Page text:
One of the most prolific and damaging tree pests in Massachusetts over the past decade has been the Winter Moth caterpillar.
This lime-green inch worm with white stripes down its back has been munching on a majority of commonly found shade and ornamental trees in the landscape. The last several years have seen a downturn in populations, making annual applications of Spinosad or BT to shade trees more of a consideration than a “must do”.
Our arborists have observed a decline in populations in most areas with scattered, heavy pockets of feeding that vary every year. In 2019, Winter Moth populations are expected to continue to decline, but exact activity levels and locations are difficult to forecast with certainty. The reduced activity of this pest is welcome news to homeowners tired of looking at defoliated trees with tattered leaves, or the sight of black fecal balls raining down on heads, decks, driveways, and cars.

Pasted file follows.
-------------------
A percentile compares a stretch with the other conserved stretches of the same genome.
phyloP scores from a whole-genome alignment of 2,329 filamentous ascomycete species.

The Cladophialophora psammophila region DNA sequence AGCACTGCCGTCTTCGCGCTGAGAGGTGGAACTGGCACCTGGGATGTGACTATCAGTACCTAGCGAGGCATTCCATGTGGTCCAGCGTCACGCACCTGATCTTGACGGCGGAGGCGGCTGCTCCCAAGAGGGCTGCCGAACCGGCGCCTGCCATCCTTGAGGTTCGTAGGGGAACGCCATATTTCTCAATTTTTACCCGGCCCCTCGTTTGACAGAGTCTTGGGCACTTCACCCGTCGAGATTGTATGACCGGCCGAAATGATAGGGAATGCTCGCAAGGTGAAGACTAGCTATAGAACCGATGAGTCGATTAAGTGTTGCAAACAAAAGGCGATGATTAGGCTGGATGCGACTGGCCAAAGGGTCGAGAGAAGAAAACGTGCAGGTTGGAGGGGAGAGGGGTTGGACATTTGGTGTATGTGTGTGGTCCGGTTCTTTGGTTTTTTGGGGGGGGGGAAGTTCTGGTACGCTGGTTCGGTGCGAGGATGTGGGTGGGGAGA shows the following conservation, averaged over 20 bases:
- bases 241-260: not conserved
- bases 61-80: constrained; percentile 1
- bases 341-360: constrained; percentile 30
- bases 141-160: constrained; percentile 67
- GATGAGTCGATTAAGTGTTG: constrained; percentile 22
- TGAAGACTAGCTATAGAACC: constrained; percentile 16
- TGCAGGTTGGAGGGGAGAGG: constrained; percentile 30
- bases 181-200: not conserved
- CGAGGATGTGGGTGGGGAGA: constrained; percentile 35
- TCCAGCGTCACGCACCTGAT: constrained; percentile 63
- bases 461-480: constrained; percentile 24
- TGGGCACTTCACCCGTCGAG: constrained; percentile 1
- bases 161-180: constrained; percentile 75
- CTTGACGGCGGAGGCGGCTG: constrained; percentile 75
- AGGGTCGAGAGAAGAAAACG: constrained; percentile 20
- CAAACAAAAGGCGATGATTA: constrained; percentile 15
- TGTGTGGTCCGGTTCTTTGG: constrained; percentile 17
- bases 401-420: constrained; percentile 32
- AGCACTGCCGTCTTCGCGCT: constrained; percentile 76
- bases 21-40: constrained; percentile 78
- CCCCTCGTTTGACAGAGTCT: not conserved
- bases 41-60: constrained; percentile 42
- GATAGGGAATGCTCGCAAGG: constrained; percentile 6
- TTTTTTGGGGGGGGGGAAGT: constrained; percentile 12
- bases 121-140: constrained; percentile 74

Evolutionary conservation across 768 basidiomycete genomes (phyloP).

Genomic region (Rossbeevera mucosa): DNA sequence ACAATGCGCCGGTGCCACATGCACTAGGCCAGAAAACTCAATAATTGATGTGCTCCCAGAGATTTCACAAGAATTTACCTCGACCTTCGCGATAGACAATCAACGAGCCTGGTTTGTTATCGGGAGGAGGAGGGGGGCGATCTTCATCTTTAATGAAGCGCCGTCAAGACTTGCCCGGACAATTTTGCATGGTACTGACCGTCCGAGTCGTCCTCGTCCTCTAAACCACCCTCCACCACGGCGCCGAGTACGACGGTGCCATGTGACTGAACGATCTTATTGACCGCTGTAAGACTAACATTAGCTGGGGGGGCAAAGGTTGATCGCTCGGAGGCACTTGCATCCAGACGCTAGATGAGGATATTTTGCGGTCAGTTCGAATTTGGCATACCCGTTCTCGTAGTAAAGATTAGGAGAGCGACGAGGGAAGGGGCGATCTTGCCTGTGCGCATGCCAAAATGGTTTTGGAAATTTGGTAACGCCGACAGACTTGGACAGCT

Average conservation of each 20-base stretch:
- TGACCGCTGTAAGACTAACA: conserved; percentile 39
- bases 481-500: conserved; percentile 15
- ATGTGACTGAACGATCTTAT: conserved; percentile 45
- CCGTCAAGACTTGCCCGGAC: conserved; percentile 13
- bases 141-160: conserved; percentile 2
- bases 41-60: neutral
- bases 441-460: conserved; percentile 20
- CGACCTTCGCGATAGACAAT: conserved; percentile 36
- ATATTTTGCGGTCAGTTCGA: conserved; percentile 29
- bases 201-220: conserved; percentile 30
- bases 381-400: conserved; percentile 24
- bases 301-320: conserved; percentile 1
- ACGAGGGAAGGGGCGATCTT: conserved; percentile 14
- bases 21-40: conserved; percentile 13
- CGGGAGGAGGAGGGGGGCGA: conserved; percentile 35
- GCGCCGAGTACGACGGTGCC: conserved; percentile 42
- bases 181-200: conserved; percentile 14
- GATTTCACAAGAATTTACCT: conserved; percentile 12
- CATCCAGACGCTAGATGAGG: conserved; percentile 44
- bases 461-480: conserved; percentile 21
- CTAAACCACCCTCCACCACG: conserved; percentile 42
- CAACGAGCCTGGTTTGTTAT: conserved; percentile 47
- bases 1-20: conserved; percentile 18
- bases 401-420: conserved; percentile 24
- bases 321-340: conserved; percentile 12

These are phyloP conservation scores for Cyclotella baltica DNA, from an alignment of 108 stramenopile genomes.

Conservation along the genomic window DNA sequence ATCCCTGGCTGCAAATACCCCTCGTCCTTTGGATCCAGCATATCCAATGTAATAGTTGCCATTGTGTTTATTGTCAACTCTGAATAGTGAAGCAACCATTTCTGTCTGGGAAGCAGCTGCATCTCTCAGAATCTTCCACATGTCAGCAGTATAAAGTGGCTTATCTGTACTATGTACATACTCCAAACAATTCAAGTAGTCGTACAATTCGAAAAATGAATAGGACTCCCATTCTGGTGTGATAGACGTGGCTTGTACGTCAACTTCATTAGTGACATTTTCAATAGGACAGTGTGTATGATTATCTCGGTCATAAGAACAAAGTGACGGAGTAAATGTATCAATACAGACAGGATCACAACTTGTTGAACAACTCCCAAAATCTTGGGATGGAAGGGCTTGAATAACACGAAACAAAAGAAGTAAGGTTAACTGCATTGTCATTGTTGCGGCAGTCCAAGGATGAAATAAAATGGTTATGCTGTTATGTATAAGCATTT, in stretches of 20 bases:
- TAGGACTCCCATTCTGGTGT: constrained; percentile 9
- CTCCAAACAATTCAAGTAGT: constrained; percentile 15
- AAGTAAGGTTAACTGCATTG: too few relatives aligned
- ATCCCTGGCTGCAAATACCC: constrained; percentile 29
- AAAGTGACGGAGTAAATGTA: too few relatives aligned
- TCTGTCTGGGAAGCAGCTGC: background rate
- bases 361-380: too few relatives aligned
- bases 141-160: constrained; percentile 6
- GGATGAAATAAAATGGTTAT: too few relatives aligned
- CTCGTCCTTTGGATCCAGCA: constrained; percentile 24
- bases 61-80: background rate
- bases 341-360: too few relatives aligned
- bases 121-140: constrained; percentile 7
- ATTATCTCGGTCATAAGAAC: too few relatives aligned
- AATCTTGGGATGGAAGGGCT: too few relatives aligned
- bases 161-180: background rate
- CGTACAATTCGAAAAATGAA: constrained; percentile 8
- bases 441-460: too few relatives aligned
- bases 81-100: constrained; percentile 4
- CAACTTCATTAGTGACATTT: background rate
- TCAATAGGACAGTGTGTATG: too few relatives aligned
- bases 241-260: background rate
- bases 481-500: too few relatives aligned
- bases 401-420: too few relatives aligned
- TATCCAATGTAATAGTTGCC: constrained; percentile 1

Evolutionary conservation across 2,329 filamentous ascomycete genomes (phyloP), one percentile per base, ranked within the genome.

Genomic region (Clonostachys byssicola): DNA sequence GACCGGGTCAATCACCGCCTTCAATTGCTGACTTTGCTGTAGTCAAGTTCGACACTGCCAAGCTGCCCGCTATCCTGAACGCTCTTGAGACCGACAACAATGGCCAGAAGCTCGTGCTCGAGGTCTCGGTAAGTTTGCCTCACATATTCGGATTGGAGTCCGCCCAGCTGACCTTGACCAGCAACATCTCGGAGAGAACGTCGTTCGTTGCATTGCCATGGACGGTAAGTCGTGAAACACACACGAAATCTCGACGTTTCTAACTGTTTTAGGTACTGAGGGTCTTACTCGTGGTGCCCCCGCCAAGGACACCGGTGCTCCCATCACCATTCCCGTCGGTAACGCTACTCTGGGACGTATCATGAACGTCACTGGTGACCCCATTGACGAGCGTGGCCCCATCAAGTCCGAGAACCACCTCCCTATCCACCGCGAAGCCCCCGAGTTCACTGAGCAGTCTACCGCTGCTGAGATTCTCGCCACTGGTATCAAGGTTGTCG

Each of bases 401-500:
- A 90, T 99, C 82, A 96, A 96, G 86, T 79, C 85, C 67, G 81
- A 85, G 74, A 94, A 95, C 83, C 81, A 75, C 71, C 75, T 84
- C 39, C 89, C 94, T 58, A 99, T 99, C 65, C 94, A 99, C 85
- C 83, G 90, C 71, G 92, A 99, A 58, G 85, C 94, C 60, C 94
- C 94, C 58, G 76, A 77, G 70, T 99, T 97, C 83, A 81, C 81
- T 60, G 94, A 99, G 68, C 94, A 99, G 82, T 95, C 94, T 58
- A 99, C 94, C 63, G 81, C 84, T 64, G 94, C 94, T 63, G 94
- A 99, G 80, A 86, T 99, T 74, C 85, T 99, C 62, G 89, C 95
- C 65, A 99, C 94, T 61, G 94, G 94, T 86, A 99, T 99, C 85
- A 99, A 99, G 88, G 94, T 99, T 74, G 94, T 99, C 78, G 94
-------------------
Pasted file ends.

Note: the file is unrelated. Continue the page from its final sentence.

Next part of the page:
In some areas, the re-emergence of Gypsy Moth has warranted enough of a concern to plan on treating valuable landscape trees.
Their egg masses are easily recognizable on the trunks and major scaffolding branches. Their preference is oak, but they will feed on almost anything, even evergreens when heavy infestations are present.